What Happened To Margot Frank?

The story of Margot Frank, the older sister of the famous diarist Anne Frank, is a poignant tale of a life cut tragically short by the horrors of the Holocaust. While Anne’s diary has provided the world with a deeply personal account of life in hiding during the Nazi occupation of the Netherlands, Margot’s story is less well-known but equally important in understanding the impact of the Holocaust on individual lives and families.

Early Life

Margot Betti Frank was born on February 16, 1926, in Frankfurt am Main, Germany, to Otto and Edith Frank. As the firstborn daughter, she was a quiet and studious child, contrasting with her more outgoing younger sister, Anne. The Frank family was liberal and assimilated into German society, but as the political climate changed with the rise of Adolf Hitler and the Nazi Party, the Franks, who were Jewish, faced increasing persecution.

Emigration to the Netherlands

In response to the growing anti-Semitic laws and actions, the Frank family emigrated to Amsterdam in 1934. Margot adapted well to her new home, becoming fluent in Dutch and excelling in school. She attended a public Montessori school and later a state secondary school for girls, where she was a diligent student with a particular interest in languages.

The Nazi Occupation of the Netherlands

However, the family’s hope for safety was shattered when Nazi Germany invaded the Netherlands in May 1940. Anti-Jewish measures were soon implemented, and Margot, like other Jewish children, was forced to transfer to a Jewish school. In July 1942, Margot received a call-up notice to report for relocation to a labor camp. This prompted the Frank family to go into hiding.

Life in the Secret Annex

The Frank family went into hiding in a secret annex behind Otto Frank’s business premises, along with four other Jewish people. Margot and Anne shared a room, and despite the cramped conditions, Margot continued her studies in secret. She kept a diary, like Anne, but unfortunately, Margot’s writings did not survive the war.

Discovery and Deportation

After two years in hiding, the group was betrayed and arrested on August 4, 1944. They were first taken to the Westerbork transit camp in the Netherlands and then deported to Auschwitz-Birkenau extermination camp in German-occupied Poland. Margot and Anne were later transferred to Bergen-Belsen concentration camp in Germany.

The Final Months

In Bergen-Belsen, the conditions were deplorable, with overcrowding, starvation, and disease rampant. Margot and Anne both contracted typhus in the winter of 1944-1945. Margot, weakened by the harsh conditions, died at the age of 19 in February or March 1945. Anne died shortly after her sister. The exact dates of their deaths are not known.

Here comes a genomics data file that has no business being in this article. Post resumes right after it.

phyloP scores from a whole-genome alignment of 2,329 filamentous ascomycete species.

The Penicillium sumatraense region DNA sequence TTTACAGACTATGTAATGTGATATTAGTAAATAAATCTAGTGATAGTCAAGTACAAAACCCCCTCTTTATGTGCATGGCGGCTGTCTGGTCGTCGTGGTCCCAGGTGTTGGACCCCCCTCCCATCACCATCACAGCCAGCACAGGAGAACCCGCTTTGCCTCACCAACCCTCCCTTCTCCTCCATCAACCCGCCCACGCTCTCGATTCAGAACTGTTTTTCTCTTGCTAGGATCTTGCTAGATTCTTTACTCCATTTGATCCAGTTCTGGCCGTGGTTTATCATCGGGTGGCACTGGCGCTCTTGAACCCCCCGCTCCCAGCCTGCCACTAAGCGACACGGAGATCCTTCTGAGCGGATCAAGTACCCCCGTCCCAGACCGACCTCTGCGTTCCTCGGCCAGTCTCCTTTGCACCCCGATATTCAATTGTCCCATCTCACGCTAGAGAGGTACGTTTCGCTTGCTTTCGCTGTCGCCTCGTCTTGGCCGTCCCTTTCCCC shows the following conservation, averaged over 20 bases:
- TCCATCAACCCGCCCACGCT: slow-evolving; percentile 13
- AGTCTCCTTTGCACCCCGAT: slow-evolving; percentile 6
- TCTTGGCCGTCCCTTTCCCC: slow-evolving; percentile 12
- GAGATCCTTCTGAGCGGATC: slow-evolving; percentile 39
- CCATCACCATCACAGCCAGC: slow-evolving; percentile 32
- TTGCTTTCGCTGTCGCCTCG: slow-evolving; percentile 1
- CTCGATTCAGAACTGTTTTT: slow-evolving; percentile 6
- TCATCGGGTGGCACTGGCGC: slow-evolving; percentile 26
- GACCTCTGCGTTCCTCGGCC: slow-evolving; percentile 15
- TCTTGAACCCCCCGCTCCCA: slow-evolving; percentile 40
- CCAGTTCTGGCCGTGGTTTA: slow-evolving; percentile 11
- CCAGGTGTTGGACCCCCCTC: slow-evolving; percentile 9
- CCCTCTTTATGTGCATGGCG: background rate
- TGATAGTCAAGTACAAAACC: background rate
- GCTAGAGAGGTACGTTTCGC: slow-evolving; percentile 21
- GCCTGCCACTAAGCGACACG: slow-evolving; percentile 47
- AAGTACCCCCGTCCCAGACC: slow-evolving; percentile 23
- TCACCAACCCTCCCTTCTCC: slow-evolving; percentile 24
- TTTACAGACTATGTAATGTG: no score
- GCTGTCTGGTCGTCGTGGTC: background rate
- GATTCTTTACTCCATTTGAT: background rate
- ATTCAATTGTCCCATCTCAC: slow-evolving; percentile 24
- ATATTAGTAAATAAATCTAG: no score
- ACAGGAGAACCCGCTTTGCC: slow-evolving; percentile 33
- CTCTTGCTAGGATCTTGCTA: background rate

Posthumous Recognition

Margot’s life and death are often overshadowed by the fame of Anne’s diary, but she is remembered as a symbol of the millions of lives lost during the Holocaust. Her quiet dignity and scholarly nature stand as a testament to the potential that was never realized due to the atrocities of war and genocide.

Impact on the Frank Family

The death of Margot and Anne was a devastating blow to their father, Otto Frank, the only surviving member of the immediate family. He dedicated his life to preserving Anne’s legacy and educating the world about the Holocaust, but he also mourned the loss of his less-known daughter, Margot.

Remembering Margot Frank

Today, Margot Frank is remembered through various memorials and educational programs. The Anne Frank House in Amsterdam, where the secret annex is preserved, serves as a poignant reminder of the Frank family’s life in hiding and the tragic fate of Margot and Anne.


Margot Frank’s life story is a powerful reminder of the individual lives behind the statistics of the Holocaust. Her quiet strength and intellectual promise were cut short by the cruelty of a regime that sought to extinguish the light of an entire people. While her own writings did not survive, Margot’s memory lives on, a reminder of the human cost of hatred and the importance of fighting against prejudice and injustice in all its forms.

FAQ Section

  • What happened to Margot Frank’s diary?
    Margot also kept a diary during her time in hiding, but unlike Anne’s diary, Margot’s writings were never recovered after the war.
  • How did Margot Frank die?
    Margot Frank died of typhus in Bergen-Belsen concentration camp in February or March 1945, just weeks before the camp was liberated by British troops.
  • Is Margot Frank as well-known as her sister Anne?
    While Margot is not as well-known as Anne, her story is an integral part of the Frank family’s history and the broader narrative of the Holocaust.

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